Wíwənikan… the Beauty We Carry

The Colby College Museum of Art honors those who came before us

Sarah Sockbeson, Penobscot Ash Basket, 2011, brown ash, sweetgrass, antler, 5¼” x 6⅛” x 6⅛”
Jennifer Neptune, Penobscot Chief’s Regalia, 2014, wool, glass beads, cotton canvas, cotton twill tape, nylon beading thread, cotton thread, metal hooks, Velcro, eagle feathers, 16” x 8½” x 9½” (headdress), 6½” x 14½” (each cuff), 26½ x 183/4 ” (collar)
Mary Sanipass, Miniature Hamper Baskets (set of three), 1997, brown ash, 10” x 7” x 7”, 12” x 8” x 8”, 7” x 4” x 4”
Tim Shay, Basketmaker, 2006, Colorado alabaster, 12½” x 10” x 8”
Reuben “Butch” Phillips, Moose Call, 2016, birchbark, cedar, waxed twine, 8” x 18” x 6½”; courtesy of the Penobscot Nation Museum

The Colby College Museum of Art’s latest exhibition, Wíwənikan…the Beauty We Carry, showcases contemporary art by First Nations artists whose people were the original inhabitants of what is now Maine and maritime Canada. This group is composed of five primary indigenous nations—the Maliseet, Micmac, Passamaquoddy, Penobscot, and Abenaki—collectively known as the Wabanaki. Wíwənikan…the Beauty We Carry is the first-ever major exhibition of contemporary Wabanaki art in a museum.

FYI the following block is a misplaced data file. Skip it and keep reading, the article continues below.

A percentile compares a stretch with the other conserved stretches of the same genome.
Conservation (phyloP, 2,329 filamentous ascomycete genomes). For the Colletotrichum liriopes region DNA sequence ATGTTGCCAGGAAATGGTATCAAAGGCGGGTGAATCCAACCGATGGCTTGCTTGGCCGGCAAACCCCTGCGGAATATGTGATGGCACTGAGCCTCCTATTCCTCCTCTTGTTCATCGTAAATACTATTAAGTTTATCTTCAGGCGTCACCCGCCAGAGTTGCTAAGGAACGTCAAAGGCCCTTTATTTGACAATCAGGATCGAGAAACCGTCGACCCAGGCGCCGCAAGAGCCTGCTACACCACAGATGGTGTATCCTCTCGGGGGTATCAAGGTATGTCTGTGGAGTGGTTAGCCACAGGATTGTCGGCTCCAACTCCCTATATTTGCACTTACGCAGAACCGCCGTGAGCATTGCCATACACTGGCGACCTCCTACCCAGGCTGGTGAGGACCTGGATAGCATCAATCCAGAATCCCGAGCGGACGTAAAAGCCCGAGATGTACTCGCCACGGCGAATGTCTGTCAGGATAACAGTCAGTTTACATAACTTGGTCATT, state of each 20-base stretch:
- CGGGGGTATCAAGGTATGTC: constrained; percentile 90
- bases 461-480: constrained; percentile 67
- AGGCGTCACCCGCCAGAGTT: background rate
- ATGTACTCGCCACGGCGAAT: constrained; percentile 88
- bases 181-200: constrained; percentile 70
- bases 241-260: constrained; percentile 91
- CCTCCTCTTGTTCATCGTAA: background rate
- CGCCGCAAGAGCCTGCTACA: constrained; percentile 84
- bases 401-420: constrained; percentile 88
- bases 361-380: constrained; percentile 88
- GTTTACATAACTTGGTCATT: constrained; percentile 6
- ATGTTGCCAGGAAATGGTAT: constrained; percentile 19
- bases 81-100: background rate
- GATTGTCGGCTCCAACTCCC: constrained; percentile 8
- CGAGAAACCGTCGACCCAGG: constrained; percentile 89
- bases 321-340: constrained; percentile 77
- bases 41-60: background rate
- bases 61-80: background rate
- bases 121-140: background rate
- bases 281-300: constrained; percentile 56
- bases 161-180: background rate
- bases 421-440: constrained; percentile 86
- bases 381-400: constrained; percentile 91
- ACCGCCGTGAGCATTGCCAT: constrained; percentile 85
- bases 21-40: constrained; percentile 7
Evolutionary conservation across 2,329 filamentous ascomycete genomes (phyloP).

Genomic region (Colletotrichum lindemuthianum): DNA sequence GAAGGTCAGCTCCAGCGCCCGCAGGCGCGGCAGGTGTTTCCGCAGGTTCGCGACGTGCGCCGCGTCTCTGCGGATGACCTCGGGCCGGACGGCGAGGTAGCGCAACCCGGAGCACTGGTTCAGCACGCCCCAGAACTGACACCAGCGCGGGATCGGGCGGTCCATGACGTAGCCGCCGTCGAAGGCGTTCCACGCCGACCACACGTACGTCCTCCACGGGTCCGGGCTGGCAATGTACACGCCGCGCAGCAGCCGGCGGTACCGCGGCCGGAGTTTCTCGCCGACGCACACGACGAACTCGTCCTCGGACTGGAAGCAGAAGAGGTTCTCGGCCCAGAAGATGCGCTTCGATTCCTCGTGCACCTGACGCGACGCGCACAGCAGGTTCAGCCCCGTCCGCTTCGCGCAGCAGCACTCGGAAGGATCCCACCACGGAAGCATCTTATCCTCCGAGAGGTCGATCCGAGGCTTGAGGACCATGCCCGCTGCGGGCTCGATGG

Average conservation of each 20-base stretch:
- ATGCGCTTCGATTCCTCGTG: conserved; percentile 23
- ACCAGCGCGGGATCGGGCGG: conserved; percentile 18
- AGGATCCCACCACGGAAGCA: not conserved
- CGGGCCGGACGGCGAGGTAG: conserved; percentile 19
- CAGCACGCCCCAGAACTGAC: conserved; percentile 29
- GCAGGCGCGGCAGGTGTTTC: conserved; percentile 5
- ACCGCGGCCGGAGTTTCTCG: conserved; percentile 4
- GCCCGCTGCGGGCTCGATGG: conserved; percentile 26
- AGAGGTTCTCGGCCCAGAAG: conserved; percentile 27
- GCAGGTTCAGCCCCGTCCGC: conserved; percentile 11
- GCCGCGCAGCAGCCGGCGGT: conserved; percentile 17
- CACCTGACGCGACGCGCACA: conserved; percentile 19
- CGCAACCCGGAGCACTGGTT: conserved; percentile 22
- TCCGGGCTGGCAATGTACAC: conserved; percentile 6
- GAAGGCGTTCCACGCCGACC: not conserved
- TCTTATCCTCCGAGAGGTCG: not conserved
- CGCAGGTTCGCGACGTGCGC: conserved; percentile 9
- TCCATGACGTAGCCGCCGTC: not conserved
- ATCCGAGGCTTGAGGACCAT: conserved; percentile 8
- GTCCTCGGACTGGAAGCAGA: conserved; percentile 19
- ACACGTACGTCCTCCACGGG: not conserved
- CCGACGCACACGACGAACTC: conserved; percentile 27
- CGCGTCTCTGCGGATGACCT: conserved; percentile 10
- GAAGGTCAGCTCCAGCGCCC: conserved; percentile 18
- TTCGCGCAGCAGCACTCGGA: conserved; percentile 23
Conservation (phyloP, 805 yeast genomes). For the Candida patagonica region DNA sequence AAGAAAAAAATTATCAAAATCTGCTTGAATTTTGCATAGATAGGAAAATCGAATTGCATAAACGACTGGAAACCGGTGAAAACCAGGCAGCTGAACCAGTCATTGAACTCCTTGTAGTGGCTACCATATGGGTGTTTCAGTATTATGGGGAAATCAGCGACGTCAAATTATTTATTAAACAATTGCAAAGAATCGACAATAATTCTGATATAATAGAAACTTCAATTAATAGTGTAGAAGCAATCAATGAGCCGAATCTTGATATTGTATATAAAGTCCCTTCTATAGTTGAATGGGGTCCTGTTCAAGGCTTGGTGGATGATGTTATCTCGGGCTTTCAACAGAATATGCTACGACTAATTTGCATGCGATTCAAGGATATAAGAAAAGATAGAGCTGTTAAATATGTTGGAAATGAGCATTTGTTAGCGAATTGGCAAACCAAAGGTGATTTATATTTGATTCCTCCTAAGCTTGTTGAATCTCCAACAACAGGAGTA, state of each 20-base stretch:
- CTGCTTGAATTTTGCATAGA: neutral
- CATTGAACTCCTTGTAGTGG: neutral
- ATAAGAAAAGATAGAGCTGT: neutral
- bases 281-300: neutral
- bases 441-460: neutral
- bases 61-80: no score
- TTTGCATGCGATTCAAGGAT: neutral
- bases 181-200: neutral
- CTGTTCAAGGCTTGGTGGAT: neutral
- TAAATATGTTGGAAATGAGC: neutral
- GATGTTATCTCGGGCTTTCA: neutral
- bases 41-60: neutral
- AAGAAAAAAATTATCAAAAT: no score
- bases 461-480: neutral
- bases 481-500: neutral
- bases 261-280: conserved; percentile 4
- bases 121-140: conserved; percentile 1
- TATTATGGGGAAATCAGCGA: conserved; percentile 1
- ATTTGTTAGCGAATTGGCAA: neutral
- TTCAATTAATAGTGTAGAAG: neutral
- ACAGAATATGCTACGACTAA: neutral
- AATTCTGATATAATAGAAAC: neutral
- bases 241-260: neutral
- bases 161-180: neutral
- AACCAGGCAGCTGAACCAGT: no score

Wíwənikan is the Penobscot word for portage. Portages enable maneuvering around dangerous waters and obstacles and connecting to neighboring watersheds. Portage points have been vital in the lives of First Nations peoples, and the rise and fall of their usage is interwoven into the Wabanaki history. Indigenous peoples were forever changed after European contact; international borders were imposed upon indigenous territories, and settlers altered the rivers and landscapes that the Wabanaki had always relied on for hunting and foraging. Due to these changes and upheavals, Wabanaki ancestors were required to make decisions about which traditions they could carry forward.

As the state of Maine’s 200th birthday approaches, the Colby College Museum of Art seeks to honor the indigenous peoples who have lived here for thousands of years, and to acknowledge that their stories are a significant part of Maine’s cultural fabric. Wíwənikan… the Beauty We Carry was curated and interpreted by Wabanaki curators, artists, and community members. “Basket makers, canoe makers, carvers, painters, and bead workers—the artists in this exhibition are the strong ones, carrying the beauty of their ancestors and culture into the future,” states a press release about the exhibition,which will run until January 12, 2020.